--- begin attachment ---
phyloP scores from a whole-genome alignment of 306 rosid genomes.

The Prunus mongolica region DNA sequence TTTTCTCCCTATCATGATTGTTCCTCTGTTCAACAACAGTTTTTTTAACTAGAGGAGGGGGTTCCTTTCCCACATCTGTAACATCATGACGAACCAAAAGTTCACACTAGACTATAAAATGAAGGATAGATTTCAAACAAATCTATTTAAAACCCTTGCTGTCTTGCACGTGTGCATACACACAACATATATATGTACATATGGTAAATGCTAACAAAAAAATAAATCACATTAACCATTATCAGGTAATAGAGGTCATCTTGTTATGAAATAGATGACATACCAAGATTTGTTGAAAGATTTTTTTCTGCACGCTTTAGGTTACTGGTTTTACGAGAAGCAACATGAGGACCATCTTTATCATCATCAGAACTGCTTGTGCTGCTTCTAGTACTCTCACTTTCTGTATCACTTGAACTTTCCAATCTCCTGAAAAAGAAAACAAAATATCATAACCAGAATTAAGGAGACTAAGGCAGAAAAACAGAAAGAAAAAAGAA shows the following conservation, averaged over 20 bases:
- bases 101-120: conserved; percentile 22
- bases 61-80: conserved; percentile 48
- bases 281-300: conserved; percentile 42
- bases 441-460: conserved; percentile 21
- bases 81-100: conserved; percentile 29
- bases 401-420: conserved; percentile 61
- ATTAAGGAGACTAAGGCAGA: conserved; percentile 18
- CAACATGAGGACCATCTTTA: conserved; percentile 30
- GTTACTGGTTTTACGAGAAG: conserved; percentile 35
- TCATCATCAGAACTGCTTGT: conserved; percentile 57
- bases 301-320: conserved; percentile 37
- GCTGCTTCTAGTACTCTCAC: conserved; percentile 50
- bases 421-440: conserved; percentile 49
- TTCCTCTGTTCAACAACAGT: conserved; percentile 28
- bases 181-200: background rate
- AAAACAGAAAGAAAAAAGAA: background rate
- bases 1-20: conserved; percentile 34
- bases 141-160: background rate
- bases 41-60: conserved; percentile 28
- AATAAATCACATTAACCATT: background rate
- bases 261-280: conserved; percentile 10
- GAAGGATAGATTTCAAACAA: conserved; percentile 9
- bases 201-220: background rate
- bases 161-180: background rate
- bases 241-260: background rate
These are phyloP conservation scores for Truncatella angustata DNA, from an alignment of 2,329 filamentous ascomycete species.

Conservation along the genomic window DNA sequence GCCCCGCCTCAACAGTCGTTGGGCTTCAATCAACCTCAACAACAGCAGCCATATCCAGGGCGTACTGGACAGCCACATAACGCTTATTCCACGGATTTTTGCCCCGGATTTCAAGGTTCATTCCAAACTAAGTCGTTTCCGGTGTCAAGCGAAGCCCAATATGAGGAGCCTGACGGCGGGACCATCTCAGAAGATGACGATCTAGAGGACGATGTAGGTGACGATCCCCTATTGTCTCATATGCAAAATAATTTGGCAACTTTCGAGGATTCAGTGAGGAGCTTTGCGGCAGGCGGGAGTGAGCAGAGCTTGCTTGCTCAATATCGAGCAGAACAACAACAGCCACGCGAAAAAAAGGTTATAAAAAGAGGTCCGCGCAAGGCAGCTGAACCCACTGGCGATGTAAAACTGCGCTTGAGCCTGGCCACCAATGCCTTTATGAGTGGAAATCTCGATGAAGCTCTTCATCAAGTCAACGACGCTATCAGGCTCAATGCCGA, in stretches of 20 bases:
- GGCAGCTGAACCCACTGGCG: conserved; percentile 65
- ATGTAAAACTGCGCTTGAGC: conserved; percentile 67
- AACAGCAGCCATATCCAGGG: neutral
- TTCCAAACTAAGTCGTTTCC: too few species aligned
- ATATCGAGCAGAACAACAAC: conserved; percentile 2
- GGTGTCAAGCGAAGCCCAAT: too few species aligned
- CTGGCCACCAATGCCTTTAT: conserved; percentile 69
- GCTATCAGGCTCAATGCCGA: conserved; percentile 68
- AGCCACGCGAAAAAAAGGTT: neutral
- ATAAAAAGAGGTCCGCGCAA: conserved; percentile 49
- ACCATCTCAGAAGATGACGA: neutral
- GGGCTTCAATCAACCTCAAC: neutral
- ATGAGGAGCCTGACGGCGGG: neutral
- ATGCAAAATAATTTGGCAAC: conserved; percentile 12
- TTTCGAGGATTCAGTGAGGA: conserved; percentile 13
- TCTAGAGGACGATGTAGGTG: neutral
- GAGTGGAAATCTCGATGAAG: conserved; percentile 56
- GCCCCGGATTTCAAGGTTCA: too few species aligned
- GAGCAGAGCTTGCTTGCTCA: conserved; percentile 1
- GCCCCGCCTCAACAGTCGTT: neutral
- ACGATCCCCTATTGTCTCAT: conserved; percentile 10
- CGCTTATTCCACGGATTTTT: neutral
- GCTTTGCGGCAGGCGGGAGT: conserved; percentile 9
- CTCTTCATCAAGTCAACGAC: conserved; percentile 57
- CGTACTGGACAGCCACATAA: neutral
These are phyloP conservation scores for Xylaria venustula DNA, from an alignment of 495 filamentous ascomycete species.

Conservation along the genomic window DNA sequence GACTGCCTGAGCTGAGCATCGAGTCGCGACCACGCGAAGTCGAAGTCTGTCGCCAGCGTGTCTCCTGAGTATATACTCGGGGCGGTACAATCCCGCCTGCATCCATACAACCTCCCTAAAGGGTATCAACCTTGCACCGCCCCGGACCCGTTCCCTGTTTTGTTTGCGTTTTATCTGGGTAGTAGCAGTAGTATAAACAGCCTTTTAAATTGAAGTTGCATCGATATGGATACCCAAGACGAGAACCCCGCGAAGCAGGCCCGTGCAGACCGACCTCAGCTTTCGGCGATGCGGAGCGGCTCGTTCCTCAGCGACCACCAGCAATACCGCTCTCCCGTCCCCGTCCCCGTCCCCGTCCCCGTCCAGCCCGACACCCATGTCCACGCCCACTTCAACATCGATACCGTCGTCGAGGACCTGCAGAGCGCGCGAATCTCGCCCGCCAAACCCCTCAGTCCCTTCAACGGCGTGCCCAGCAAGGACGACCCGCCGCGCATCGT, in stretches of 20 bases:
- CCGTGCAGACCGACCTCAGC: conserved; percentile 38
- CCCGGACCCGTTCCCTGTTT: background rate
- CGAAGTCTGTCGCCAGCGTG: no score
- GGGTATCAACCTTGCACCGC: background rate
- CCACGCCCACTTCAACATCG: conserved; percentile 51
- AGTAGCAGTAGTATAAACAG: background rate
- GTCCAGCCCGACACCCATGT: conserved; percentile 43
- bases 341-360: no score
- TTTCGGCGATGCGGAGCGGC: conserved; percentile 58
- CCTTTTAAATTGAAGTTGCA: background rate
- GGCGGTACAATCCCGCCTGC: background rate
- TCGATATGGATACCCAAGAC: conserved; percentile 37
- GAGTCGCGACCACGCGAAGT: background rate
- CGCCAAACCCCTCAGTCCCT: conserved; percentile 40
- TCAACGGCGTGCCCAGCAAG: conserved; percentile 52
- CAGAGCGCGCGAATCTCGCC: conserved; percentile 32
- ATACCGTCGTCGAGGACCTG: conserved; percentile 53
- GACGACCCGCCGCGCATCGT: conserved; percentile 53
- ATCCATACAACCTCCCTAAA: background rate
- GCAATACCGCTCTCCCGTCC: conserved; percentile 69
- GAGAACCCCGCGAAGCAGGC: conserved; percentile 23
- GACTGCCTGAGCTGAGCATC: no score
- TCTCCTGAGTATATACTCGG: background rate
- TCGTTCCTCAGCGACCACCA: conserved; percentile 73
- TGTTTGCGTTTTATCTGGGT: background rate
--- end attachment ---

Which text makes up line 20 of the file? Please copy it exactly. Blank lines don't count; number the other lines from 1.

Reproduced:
- bases 141-160: background rate